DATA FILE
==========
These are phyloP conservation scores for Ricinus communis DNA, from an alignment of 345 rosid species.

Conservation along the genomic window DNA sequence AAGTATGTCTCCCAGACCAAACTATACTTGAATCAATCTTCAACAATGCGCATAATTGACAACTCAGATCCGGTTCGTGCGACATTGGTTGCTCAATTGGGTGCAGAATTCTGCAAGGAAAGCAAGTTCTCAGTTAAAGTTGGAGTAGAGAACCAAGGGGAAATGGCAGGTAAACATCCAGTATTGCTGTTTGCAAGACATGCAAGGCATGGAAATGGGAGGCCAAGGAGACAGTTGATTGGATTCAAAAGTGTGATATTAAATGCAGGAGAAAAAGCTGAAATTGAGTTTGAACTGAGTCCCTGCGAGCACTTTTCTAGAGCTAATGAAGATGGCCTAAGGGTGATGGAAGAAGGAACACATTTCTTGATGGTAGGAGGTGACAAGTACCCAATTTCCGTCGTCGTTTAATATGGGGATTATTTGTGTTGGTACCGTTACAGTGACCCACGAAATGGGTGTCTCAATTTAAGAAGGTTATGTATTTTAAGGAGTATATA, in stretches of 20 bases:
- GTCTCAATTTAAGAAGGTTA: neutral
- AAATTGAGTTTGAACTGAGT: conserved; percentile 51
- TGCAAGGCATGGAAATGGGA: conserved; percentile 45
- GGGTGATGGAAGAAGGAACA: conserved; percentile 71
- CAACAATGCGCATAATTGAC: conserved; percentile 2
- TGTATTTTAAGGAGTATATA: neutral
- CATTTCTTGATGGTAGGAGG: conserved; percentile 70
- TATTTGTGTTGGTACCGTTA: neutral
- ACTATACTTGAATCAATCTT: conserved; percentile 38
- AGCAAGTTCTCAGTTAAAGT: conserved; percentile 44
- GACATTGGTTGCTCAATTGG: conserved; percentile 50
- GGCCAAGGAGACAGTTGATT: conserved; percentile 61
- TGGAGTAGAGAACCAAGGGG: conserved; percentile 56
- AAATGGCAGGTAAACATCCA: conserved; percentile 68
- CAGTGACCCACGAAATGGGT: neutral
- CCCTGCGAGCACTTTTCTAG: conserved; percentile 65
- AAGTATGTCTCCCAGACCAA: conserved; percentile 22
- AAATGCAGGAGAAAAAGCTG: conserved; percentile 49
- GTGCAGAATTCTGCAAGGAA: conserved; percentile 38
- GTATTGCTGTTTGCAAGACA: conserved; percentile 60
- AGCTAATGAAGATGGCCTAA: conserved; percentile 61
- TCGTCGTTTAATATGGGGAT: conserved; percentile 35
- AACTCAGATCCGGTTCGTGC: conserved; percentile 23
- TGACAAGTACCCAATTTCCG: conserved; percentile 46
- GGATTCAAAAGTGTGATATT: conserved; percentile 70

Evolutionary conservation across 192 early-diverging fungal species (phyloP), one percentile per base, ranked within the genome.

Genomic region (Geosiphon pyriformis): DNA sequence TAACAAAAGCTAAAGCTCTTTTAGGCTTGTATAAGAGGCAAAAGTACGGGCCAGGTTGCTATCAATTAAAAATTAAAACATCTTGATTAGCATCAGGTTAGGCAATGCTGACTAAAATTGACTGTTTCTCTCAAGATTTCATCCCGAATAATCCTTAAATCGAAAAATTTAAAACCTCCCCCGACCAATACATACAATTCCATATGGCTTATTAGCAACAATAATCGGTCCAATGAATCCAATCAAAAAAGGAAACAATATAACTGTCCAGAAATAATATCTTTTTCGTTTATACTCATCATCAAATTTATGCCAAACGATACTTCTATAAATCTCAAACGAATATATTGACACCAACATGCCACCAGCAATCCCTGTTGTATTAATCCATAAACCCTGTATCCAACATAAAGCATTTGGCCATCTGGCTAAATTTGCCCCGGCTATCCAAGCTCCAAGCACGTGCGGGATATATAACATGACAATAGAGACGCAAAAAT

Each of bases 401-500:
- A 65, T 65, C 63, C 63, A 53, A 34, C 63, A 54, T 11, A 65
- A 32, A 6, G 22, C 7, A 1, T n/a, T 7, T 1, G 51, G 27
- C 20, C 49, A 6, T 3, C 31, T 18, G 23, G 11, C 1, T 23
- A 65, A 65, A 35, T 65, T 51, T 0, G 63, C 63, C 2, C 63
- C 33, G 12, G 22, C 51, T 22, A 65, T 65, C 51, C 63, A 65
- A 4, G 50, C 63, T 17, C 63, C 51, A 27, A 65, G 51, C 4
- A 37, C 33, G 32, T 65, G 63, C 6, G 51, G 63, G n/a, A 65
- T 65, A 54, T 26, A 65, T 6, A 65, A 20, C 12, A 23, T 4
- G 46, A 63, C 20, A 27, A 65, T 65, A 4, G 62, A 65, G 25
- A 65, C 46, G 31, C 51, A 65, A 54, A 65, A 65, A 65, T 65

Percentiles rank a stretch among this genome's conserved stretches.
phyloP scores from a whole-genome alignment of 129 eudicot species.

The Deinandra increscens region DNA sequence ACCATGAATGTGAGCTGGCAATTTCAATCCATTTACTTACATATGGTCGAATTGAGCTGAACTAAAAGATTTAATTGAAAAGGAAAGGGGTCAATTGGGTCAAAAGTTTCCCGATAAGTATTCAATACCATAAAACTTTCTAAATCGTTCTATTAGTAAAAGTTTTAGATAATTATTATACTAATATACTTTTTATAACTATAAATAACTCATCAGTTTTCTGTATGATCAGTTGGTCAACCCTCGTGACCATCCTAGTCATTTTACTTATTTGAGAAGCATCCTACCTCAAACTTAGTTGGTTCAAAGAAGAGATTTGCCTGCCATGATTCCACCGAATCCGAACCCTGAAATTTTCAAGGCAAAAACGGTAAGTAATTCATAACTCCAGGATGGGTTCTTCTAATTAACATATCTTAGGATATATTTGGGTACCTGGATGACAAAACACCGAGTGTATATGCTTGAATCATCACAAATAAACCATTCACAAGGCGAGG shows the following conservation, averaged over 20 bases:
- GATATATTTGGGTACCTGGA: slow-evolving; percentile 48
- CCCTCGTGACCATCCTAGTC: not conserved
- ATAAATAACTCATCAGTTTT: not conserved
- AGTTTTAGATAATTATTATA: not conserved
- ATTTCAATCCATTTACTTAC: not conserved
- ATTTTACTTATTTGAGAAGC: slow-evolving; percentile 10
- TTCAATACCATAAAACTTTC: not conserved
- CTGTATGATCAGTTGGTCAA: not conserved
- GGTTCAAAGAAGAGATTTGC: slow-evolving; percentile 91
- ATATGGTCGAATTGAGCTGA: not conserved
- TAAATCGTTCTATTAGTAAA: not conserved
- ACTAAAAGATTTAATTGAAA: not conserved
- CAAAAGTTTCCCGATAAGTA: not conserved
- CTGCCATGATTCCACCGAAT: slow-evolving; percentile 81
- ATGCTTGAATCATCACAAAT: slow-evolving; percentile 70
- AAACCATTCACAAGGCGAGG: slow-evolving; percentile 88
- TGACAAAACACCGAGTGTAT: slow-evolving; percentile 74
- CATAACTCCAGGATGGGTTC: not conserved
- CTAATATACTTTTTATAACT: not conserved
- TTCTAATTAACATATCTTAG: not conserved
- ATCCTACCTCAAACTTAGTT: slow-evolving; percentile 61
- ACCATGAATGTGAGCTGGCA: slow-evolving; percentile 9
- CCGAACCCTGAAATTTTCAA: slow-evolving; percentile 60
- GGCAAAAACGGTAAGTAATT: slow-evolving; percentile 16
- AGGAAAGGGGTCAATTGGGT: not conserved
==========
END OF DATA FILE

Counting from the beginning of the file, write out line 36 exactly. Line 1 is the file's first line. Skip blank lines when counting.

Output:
- A 4, G 50, C 63, T 17, C 63, C 51, A 27, A 65, G 51, C 4